Audi confirms the launch of all-electric and self-driving Audi A9 e-tron in 2020
【Summary】With the Volkswagen Group wanting to build 2 to 3 million electric cars by 2025, Audi, one of their companies, is leading the charge with some exciting new electric vehicle projects.
With the Volkswagen Group wanting to build 2 to 3 million electric cars by 2025, Audi, one of their companies, is leading the charge with some exciting new electric vehicle projects. One of which, the Audi A9 e-tron, has recently been confirmed to be put into production and up for sale in 2020.
The German automaker says that the vehicle will be equipped with a ‘level 4' autonomous driving system – up one level from the 2018 Audi A8, which is expected to have a level 3 system.
Rupert Stadler, CEO of Audi AG, has confirmed that the, unofficially named, Audi A9 e-tron will go into production in 2020 – via Autocar
The A9 will supposedly share similar technology that is in the A3 e-tron, R8 e-tron, and the Q6 e-tron that we showed photos of last year at the Frankfurt Motor Show. Stadler was quoted stating that:
"By 2020 we will have three EV's in the line-up and that we'll start with the production version of the e-tron quattro concept car, which will have a range of up to 500km. And by 2025, 25% of our line-up will be battery driven models."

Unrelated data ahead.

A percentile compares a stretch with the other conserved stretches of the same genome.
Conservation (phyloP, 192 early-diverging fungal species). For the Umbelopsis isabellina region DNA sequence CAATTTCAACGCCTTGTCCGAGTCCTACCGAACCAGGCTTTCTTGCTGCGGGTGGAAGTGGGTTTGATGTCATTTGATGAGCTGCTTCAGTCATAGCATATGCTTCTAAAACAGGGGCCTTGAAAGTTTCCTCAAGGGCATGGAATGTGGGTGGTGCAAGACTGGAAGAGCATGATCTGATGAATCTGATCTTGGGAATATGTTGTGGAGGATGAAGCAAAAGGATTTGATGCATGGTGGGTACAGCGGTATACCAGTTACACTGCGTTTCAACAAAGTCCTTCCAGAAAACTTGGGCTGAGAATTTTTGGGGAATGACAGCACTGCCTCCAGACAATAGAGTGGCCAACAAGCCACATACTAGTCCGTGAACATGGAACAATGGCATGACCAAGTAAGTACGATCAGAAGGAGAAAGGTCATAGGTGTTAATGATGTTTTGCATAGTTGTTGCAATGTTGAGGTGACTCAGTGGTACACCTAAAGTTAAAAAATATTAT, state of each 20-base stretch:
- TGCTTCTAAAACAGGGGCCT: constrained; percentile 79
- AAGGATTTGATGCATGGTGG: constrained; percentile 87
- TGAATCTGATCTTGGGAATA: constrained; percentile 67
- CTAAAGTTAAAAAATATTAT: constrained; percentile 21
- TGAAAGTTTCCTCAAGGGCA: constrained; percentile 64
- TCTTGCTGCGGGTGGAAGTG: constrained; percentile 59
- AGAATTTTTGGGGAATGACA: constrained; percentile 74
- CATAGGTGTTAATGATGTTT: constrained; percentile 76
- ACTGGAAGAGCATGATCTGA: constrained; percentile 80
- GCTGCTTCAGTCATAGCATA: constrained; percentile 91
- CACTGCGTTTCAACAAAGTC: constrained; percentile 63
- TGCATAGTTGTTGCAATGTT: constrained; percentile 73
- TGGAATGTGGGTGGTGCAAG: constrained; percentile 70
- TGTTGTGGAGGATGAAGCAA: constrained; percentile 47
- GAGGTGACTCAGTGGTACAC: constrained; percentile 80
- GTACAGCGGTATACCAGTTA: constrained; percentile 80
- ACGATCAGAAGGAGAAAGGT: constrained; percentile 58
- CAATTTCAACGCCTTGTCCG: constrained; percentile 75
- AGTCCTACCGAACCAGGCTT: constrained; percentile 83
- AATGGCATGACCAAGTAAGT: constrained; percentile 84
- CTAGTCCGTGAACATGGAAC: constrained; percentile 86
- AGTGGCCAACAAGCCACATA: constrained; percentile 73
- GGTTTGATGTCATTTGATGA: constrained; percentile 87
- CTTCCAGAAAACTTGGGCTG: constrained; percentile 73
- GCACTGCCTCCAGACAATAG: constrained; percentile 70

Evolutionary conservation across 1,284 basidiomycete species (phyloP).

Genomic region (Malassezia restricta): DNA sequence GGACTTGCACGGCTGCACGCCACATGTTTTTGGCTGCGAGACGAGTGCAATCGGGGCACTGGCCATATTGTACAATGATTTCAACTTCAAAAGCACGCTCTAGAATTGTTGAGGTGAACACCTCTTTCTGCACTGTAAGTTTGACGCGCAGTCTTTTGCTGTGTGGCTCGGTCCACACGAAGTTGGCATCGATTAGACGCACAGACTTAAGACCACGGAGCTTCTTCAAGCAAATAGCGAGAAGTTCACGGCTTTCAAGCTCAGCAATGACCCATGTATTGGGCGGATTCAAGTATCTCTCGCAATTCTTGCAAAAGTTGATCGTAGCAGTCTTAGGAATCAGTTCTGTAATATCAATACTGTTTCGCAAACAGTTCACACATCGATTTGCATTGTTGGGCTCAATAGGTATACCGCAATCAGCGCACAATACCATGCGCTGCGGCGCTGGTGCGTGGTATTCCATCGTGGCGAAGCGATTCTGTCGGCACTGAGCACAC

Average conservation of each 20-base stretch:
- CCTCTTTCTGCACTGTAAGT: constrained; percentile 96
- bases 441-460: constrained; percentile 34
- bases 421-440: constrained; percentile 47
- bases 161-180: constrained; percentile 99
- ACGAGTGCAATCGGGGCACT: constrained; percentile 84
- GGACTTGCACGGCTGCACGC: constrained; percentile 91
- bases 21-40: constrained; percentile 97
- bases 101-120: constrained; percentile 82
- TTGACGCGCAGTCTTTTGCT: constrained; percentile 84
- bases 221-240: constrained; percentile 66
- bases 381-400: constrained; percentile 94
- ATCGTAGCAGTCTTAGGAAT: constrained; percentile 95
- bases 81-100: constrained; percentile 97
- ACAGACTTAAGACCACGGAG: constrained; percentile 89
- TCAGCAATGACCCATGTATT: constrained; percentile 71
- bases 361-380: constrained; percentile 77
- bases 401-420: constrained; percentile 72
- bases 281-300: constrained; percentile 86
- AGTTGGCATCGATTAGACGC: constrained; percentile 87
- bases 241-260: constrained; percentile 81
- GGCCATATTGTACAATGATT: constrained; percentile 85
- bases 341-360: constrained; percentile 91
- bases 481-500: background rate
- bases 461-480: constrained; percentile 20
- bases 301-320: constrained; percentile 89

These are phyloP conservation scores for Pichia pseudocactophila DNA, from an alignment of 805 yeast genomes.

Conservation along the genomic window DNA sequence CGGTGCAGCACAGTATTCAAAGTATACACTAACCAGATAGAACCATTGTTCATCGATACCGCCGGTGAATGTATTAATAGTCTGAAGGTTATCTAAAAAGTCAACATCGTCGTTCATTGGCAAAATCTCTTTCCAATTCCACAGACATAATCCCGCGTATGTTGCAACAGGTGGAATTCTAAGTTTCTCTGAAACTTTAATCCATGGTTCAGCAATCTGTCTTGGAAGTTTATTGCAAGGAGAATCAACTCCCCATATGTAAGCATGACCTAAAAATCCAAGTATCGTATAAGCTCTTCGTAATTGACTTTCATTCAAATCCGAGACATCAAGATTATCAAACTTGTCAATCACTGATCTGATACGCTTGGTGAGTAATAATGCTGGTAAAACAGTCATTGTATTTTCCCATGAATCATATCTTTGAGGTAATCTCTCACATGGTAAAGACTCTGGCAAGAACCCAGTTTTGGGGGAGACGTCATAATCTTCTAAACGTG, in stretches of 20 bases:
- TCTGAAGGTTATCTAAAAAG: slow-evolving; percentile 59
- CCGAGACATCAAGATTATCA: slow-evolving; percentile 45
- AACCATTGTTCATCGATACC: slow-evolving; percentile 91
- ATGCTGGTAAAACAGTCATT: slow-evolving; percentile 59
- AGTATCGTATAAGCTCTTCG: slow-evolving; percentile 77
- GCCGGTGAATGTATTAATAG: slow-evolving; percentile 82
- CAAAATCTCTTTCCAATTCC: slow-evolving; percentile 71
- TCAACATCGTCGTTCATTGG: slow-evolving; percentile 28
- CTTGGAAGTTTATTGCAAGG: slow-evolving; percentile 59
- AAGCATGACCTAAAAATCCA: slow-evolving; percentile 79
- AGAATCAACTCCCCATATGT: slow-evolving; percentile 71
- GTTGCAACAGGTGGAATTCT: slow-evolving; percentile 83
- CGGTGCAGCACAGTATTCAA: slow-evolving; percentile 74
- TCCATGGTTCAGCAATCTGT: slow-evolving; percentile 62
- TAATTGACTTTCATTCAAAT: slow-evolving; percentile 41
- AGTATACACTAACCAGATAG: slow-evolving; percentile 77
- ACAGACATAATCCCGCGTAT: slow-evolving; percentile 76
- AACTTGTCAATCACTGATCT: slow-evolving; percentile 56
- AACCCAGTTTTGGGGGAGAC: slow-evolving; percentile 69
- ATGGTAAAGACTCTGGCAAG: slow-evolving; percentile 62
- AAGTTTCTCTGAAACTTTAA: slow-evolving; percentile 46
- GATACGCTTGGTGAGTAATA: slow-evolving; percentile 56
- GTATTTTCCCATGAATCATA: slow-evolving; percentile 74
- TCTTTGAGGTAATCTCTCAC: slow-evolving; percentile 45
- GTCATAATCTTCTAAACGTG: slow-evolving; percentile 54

Some key specifications that Audi says will be in the A9 e-tron are below:
95 kwh battery yielding 500 km (311 miles) of range
An 11 kw inductive charging plate option that will be offered
Mostly aluminum structure
All-wheel drive. 3 electric motors (one up front, two in rear) for a total of 429 bhp, and a sport mode to boost it to 496 bhp and 590 lb ft torque temporarily
0-100 khm (0-62 mph) in 4.6 seconds and a top speed of 211 kmh (131 mph)
Level-4 autonomous driving technology
One main difference that Stefan Knirsch, head of Audi R&D, said would make the A9 e-tron unique are the motors and how they're tuned. While many EVs have used synchronous motors, the electronic torque vectoring in their asynchronous drive-trains will, reportedly, "offer higher efficiency levels than synchronous motors."
resource from: electrek
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